Eligibility: Determining Whether a Child is Eligible for Special Education Services

Small group of professionals performing an evaluationWhen is a child’s eligibility for special education and related services determined?

In most states the eligibility of a child for special education and related services is considered when a child has arrived at the Tier 3 level of RTI (Response to Intervention). When a child has been in Tier 2 for a pre-determined amount of time and an evaluation is given, then a meeting is called to determine eligibility for special education services. Who makes the decision about whether a child is eligible for special education and related services?

The parent of the child and a team of qualified professionals must determine whether the child is a child with a disability and in need of special education and related services.

(The determination of whether a child suspected of having a specific learning disability is a child with a disability, must be made by the child’s parents and a team of qualified professionals which must include the child’s regular teacher; or a regular classroom teacher qualified to teach a child of his or her age if the child does not have a regular teacher; or, for a child of less than school age, an individual qualified by the SEA to teach a child of his or her age; and at least one person qualified to conduct individual diagnostic examinations of children, such as a school psychologist, speech-language pathologist, or remedial reading teacher.)

What must the team consider in determining eligibility?

In interpreting evaluation data for the purpose of determining if a child is a child with a disability and in need of special education, each public agency is to draw upon information from a variety of sources, including aptitude and achievement tests (but not restricted to these results), parent input, teacher recommendations, physical condition, social or cultural background, and adaptive behavior.

Are there additional procedures for evaluating children and determining the existence of a specific learning disability?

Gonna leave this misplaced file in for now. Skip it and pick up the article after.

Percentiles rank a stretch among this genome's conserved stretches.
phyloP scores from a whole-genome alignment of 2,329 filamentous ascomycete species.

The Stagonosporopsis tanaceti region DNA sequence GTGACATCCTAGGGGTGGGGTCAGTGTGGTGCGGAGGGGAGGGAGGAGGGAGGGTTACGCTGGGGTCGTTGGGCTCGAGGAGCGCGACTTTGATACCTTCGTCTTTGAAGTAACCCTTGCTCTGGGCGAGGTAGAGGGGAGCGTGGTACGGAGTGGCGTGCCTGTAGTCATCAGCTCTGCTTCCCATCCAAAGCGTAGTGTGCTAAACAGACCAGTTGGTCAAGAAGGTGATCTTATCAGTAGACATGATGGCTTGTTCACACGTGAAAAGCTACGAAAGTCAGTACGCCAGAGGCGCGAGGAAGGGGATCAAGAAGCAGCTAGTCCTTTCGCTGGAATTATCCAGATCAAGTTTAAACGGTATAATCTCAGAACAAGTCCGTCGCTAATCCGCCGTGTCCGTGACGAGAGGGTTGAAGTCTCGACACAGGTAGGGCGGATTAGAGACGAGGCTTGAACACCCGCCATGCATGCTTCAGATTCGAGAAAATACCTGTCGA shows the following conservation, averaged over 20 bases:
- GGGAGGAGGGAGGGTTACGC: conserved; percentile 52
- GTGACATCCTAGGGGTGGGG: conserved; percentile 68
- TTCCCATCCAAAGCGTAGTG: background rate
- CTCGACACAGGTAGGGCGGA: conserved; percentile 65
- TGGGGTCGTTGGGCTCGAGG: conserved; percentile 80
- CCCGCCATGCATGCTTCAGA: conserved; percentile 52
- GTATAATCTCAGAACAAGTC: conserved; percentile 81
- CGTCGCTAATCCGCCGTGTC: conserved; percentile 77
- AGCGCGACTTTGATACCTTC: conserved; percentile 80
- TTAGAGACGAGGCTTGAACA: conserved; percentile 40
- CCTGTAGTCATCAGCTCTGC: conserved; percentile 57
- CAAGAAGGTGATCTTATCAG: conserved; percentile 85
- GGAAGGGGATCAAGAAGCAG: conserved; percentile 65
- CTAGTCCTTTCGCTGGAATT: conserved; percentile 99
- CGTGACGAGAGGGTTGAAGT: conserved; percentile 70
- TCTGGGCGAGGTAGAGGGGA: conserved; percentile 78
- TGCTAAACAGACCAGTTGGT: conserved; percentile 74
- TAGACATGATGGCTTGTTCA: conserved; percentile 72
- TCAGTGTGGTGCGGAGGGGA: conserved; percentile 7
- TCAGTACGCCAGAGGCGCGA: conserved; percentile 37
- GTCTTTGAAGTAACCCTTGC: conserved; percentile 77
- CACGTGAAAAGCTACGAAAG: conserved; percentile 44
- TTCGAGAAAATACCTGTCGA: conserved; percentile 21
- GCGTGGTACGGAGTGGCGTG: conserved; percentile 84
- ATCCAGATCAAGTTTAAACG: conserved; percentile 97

Yes. IDEA includes the following additional procedures when evaluating and determining the existence of a specific learning disability:

    1. A team may determine that a child has a specific learning disability if:
      • The child does not achieve commensurate with his or her age and ability levels in one or more of the areas listed below, if provided with learning experiences appropriate for the child’s age and ability levels; and
      • The child has a severe discrepancy between achievement and intellectual ability in one or more of the following areas: Oral expression; listening comprehension; written expression; basic reading skill; reading comprehension; mathematics calculation; mathematics reasoning, and/or a presented portfolio, and/or teacher reports on daily work which shows academic performance is not in an acceptable range and the learning processing disability can be seen or it was stated.
    2. The team may not identify a child as having a specific learning disability if the severe discrepancy between ability and achievement is primarily the result of:
      • A visual, hearing, or motor impairment;
      • Mental retardation;
      • Emotional disturbance; or
      • Environmental, cultural or economic disadvantage.
    3. Observation:
      • At least one team member other than the child’s regular teacher shall observe the child’s academic performance in the regular classroom setting.
      • In the case of a child of less than school age or out of school, a team member shall observe the child in an environment appropriate for a child of that age.
    4. Written report For a child suspected of having a specific learning disability, the documentation of the team’s determination of eligibility must include a statement of:
      • Whether the child has a specific learning disability.
      • The basis for making the determination.
      • The relevant behavior noted during the observation of the child.
      • The relationship of that behavior to the child’s academic functioning.
      • The educationally relevant medical findings, if any.
      • Whether there is a severe discrepancy between achievement and ability that is not correctable without special education and related services.
      • The determination of the team concerning the effects of environmental, cultural, or economic disadvantage.

Each team member shall certify in writing whether the report reflects his or her conclusion. If it does not reflect his or her conclusion, the team member must submit a separate statement presenting his or her conclusions.

What are the two components that must be present in order for a child to be eligible for special education and related services?